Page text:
Saturday, March 21, 2015

My Intercultural Love: Patricia & Ashwin


This Californian-Kannadiga/Telugu "Hind-Jew" couple has embraced each other's families with open arms and open hearts, and combined their faiths beautifully...

 Introduction....
Patricia: Jewish American, from California.
Ashwin: Indian, Kannada/Telegu from Bangalore.
Both: Currently living in the SF Bay Area.

Three words that describe you…
Patricia: Introspective, Calm, Wanderer.
Ashwin: Calm, Realistic, Dreamer.

Favorite childhood memory…
Patricia: Many of my childhood memories involve my maternal grandparents, whom I was very close with. One specific memory is of often joining my grandmother on her weekend grocery shopping trips. I think that is why I actually like to go grocery shopping now!
Ashwin: I grew up listening to a lot of English music, which both of my parents listened to. One of my favorite memories is that of the music playing at home on a nice Sunday morning, and my dad is helping my mom with cooking as he is great at cutting vegetables. Mom is making some delicious weekend delight, and my brother and I just hanging around the home watching some Sunday cartoons.

Where/how do you feel most inspired?
Patricia: I find inspiration in a lot of places. It may be on the pages of an incredibly well-written book or on a quiet walk along the beach. I feel inspired every time I travel somewhere new. It presents me with an opportunity to view the world just a little bit differently. I think that is way I have such a wandering, wanderlust nature. I just want to go, see, do, experience.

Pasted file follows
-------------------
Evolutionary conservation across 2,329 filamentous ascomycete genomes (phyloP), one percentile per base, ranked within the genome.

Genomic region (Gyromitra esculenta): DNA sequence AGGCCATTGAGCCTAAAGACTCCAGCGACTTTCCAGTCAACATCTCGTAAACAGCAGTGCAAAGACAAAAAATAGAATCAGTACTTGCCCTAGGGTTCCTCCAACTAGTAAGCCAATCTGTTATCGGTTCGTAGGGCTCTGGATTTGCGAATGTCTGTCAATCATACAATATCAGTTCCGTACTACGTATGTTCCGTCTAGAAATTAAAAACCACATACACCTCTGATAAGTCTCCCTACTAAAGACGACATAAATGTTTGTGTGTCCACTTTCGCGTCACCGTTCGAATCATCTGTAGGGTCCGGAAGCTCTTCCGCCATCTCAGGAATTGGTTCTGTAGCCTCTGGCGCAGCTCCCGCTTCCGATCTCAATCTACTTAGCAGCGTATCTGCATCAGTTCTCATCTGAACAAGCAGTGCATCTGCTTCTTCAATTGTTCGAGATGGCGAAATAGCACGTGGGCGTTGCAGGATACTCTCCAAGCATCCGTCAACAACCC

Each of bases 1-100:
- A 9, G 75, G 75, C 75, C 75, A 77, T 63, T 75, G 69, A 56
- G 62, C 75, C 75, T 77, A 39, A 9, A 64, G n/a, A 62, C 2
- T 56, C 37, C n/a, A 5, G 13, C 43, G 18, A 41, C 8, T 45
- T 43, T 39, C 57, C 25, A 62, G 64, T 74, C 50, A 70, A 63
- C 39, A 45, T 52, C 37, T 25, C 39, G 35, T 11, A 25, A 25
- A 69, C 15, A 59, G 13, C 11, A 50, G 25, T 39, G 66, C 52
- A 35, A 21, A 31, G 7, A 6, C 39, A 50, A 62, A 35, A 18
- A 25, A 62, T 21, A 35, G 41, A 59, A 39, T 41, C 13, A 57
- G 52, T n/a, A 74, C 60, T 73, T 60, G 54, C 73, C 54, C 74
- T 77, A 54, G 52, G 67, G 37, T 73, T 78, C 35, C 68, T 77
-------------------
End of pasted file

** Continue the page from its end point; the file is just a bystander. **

Ashwin: I feel inspired when I watch the movie “A Beautiful Mind” or when I listen to certain kinds of music (classical, instrumental). I also get most of my inspiration at night because I am a night owl. The calm, dark, quietness of the night helps me think better. 

Where/how did you meet your spouse?
Patricia: As much of a cliche as it is, we met online. We talked non-stop for a week and then he drove over 2 hours to meet me the following weekend. We watched movies and ate pizza and then he made the trek home. He was twitterpated I guess because he got lost on his way back!

How long have you been together?
Both: 2.5 years

What qualities do you admire in your spouse?
Patricia: I admire his childlike appreciation of holidays, movies, food, and pretty much anything. He has taught me to appreciate all of the little things in life that we often take for granted. He gets so excited over things and his enthusiasm is contagious! I also admire his strong sense of family and his intelligence. He’s the smartest person I know.